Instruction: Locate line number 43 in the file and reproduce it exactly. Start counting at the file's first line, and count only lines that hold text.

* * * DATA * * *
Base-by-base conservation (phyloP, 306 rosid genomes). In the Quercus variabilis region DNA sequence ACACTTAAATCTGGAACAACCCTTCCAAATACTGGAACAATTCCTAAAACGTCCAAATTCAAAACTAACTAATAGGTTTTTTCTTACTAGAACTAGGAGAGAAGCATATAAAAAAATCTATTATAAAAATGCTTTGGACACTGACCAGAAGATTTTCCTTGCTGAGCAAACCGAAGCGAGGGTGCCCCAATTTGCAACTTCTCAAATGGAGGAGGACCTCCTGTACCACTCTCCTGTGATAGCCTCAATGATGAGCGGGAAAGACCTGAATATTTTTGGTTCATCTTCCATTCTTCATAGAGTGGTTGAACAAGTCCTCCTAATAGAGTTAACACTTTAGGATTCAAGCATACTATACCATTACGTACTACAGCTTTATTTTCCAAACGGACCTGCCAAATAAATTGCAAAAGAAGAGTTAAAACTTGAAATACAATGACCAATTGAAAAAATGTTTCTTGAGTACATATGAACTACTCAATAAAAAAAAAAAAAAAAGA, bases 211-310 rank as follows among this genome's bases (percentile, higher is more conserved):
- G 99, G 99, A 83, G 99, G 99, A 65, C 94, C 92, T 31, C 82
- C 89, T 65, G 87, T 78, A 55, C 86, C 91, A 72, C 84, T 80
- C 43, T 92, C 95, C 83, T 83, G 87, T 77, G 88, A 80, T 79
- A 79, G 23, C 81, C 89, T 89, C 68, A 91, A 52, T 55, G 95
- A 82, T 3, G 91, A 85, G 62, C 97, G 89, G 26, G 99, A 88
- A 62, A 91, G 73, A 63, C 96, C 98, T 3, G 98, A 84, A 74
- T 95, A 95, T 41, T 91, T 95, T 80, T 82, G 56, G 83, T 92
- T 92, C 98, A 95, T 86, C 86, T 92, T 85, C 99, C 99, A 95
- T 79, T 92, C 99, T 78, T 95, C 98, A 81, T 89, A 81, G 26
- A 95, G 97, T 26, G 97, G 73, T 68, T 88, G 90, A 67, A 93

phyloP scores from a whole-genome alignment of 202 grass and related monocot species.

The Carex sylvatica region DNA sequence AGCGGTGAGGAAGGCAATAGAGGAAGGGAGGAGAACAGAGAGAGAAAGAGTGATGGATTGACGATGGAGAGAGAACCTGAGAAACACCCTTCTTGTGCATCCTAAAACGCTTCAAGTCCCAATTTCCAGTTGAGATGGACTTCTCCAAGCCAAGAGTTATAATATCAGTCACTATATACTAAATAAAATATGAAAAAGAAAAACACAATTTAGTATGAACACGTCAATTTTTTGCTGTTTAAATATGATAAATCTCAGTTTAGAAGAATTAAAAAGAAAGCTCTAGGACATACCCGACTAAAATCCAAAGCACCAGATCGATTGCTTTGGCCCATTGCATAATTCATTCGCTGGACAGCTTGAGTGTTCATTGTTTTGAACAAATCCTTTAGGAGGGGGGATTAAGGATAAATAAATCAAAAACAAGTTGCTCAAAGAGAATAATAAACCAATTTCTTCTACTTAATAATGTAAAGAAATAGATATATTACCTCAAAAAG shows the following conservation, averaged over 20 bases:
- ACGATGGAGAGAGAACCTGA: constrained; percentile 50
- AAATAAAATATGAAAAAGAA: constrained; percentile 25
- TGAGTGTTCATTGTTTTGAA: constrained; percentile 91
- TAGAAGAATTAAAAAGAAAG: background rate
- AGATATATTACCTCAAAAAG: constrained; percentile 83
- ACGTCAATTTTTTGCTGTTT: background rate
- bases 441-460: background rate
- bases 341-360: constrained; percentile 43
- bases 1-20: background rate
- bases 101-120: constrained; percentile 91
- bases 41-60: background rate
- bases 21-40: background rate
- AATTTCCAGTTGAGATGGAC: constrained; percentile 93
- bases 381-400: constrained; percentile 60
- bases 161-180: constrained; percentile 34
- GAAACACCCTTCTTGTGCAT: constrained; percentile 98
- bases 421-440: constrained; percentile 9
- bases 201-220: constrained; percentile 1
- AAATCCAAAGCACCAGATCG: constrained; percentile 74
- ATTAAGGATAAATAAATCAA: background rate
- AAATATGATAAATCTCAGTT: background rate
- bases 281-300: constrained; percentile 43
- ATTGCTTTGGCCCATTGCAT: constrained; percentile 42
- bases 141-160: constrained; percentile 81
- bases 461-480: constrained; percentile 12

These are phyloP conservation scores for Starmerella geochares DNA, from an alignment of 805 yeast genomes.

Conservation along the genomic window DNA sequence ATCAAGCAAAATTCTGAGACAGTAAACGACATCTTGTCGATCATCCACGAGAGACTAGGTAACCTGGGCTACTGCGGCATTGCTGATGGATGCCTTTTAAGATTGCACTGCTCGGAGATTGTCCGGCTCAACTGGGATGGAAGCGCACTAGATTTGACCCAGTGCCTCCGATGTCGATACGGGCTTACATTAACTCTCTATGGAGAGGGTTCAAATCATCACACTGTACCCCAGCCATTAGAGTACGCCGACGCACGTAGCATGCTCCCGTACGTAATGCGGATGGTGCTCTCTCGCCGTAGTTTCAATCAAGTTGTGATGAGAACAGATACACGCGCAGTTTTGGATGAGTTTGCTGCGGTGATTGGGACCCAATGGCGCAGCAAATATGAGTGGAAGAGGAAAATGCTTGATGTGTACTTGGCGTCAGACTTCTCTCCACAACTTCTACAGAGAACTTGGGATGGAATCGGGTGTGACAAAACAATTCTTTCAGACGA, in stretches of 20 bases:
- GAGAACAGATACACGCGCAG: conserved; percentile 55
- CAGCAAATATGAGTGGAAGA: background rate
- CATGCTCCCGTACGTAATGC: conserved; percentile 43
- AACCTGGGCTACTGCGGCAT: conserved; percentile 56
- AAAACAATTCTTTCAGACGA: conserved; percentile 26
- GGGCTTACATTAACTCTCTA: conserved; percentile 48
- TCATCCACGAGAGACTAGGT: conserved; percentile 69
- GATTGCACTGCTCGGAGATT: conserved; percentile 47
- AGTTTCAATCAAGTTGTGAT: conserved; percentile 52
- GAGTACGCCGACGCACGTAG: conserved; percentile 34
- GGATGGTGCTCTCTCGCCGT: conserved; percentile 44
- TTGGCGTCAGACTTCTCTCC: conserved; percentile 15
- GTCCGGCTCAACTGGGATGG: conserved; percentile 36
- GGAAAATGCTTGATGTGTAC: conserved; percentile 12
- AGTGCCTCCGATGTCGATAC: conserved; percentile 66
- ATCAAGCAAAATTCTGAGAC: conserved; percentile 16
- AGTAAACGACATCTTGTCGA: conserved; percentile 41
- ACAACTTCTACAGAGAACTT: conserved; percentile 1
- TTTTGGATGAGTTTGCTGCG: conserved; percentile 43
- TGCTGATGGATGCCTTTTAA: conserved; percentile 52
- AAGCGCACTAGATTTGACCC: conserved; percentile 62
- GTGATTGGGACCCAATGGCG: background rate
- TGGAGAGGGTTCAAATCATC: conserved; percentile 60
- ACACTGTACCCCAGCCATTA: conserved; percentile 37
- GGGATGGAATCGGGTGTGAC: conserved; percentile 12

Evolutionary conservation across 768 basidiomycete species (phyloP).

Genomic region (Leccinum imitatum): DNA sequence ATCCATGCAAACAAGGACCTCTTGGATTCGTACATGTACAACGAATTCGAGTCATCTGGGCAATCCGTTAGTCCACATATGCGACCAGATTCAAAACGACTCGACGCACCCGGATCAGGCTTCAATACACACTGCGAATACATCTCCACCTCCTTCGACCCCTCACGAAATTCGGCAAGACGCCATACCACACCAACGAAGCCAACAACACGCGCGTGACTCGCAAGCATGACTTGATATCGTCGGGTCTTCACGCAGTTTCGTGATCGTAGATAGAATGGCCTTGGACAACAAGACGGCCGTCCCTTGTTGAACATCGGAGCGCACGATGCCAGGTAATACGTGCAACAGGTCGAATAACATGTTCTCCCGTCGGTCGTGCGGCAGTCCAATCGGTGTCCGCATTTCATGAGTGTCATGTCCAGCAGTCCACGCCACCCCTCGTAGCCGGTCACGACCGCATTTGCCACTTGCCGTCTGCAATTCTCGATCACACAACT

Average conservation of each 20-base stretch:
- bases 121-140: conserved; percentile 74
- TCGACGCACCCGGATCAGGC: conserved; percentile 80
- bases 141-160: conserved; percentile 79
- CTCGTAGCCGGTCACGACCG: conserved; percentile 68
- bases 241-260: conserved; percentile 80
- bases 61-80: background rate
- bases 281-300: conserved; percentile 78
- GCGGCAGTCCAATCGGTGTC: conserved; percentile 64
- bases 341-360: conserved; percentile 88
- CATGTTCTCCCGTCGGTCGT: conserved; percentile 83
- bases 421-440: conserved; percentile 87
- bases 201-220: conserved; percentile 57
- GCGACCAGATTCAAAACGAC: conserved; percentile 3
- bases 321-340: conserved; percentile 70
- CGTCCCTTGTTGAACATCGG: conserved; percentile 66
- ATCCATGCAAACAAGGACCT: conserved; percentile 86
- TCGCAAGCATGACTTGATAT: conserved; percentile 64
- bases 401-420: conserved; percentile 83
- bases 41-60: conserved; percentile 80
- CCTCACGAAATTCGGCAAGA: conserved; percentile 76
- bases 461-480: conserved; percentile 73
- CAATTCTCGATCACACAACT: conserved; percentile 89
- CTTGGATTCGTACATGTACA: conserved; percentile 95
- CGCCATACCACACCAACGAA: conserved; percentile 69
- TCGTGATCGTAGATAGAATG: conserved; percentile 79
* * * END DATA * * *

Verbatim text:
- CATGCTCCCGTACGTAATGC: conserved; percentile 43